The Media Today

How the media’s unfolding-election narrative serves Trump

November 6, 2020

It is now vanishingly unlikely that President Trump has won the election. Joe Biden has, since Wednesday now, sat stubbornly frozen on 253 or 264 confirmed Electoral College votes, depending on which outlets you follow. Yesterday, as newly-counted votes narrowed Biden’s hold on Arizona, Fox and the Associated Press stood by their Tuesday-night calls, even as some Fox commentators cast their doubt; other newsrooms waited. In Nevada, well-respected observers said they’d seen enough to believe that Biden will win there, which posed both an opportunity and a predicament: if Fox or the AP called Nevada, they’d put Biden over the top; if other outlets did, they’d be leaving Americans to do confused math, adding up electoral votes from different news sources. As Thursday ground on interminably, no one called Nevada, and cable news increasingly focused on the narrowing counts in Pennsylvania and Georgia. In the latter state, Biden’s tally crawled closer to Trump’s, a few hundred votes at a time, until, at 2:30am Eastern this morning, Biden was ahead. Still no call yet.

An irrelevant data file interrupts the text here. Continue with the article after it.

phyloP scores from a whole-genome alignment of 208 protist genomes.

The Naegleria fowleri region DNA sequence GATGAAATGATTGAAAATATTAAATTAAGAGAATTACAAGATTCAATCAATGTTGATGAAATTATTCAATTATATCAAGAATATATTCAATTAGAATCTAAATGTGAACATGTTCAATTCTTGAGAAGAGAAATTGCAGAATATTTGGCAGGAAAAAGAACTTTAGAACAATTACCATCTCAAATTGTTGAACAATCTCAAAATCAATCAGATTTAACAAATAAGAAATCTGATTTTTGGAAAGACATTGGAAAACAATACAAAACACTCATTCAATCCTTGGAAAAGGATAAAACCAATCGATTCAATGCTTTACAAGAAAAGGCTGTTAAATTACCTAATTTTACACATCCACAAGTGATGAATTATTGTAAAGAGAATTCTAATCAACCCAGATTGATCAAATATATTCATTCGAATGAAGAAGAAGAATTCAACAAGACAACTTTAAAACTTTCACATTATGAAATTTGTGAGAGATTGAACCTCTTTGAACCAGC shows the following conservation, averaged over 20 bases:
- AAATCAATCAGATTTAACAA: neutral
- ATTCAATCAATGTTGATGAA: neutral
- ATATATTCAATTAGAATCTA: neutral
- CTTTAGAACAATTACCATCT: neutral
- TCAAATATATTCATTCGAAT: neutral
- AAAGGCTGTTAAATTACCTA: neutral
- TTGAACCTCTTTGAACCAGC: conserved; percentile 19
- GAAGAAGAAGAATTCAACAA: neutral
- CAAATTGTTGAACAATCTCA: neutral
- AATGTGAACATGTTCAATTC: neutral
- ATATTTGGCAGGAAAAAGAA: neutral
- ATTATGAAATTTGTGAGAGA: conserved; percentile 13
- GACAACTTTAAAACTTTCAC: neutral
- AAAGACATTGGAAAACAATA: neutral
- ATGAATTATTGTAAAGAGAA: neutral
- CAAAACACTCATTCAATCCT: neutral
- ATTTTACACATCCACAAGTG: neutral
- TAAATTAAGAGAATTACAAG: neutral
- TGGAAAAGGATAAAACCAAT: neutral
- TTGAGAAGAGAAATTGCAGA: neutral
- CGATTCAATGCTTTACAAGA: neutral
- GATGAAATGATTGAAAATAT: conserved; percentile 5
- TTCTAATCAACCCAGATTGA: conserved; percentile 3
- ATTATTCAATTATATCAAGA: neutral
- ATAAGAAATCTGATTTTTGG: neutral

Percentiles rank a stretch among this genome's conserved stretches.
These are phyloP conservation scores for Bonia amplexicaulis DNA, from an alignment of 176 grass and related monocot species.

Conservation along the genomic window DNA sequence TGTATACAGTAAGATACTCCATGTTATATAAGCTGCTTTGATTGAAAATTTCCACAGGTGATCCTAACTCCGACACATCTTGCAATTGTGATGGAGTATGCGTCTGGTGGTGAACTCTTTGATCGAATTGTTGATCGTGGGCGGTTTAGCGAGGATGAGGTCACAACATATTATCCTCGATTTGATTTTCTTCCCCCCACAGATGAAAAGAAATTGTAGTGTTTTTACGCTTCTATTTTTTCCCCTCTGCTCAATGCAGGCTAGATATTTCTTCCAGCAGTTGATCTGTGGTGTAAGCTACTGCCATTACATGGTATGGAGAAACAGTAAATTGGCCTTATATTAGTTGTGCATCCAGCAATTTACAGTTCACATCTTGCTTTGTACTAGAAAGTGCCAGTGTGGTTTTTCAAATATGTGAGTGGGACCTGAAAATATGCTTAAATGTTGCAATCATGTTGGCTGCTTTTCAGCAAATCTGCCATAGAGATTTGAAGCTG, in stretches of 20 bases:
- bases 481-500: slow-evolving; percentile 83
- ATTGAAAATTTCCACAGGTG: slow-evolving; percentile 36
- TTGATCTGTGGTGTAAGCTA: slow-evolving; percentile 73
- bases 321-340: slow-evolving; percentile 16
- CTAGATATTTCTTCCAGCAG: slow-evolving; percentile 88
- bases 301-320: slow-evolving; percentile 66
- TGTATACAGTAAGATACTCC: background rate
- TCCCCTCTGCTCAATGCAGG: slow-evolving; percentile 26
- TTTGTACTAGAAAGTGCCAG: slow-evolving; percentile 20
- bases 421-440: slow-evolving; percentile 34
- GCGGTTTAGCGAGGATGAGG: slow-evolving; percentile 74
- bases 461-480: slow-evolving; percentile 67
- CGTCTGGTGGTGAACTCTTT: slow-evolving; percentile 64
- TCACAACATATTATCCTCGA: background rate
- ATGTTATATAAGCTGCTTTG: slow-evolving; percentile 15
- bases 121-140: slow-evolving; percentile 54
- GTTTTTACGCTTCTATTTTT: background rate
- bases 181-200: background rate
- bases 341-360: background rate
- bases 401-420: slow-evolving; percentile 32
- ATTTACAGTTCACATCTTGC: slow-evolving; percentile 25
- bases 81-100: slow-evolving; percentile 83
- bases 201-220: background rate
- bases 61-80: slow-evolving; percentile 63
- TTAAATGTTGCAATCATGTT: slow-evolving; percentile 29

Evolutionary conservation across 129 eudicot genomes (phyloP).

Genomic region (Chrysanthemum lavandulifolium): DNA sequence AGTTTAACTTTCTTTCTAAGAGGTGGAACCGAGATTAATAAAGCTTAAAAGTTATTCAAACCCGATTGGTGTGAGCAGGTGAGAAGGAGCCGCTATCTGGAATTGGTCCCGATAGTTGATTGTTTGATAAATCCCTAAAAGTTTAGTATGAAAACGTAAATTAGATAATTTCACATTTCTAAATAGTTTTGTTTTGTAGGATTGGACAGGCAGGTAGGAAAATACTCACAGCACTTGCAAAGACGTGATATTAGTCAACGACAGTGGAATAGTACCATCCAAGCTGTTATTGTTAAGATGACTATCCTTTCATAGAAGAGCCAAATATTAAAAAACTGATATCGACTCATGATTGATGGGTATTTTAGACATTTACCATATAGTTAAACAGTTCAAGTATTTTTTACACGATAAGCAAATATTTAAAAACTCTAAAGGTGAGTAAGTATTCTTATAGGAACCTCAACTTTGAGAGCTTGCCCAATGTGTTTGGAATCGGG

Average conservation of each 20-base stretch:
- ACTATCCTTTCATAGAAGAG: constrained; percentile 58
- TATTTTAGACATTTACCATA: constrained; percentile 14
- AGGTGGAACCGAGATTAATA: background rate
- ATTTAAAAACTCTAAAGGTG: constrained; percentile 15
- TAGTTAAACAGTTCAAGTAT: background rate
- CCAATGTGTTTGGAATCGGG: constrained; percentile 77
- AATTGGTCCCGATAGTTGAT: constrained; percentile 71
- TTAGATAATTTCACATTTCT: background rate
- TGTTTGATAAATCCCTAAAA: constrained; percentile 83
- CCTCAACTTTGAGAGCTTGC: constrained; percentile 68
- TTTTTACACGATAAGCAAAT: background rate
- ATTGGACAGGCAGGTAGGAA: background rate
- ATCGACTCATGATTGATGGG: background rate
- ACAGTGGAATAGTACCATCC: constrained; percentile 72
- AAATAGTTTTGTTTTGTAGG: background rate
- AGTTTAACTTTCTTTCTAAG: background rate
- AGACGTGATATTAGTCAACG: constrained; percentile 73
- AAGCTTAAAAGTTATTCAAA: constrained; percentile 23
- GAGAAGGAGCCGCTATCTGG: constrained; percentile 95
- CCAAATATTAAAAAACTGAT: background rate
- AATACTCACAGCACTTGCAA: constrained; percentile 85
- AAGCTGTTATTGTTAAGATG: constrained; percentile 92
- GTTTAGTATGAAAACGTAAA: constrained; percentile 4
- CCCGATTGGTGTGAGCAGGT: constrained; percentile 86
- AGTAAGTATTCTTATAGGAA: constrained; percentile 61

As the world watched the ongoing vote counts, Trump sought repeatedly to undermine them. He posted a string of deranged—and utterly baseless—tweets about voter fraud; after Twitter hid them behind warning labels, he sent out an all-caps, tweet-like missive in a campaign email, which some reporters tweeted out. (Twitter didn’t block the screenshots.) A little before 7pm, Trump went to the White House briefing room to give a statement. “That is the president of the United States,” Anderson Cooper said on CNN. “That is the most powerful person in the world, and we see him, like an obese turtle on his back, flailing in the hot sun, realizing his time is over. But he just hasn’t accepted it, and he wants to take everybody down with him, including this country.” Nevertheless, CNN carried the whole address live, with chyrons that conveyed varying degrees of skepticism. (“Without any evidence, Trump says he’s being cheated” was passable; “Defiant Trump claims he’s being cheated” and “Trump blames polls for current election status” were not.) Every other network bar Fox cut away—MSNBC did so after about forty seconds—and media-watchers treated the decisions to do so as a big deal. But we all knew what Trump was going to say. It’s an indictment of any network that carried the address at all.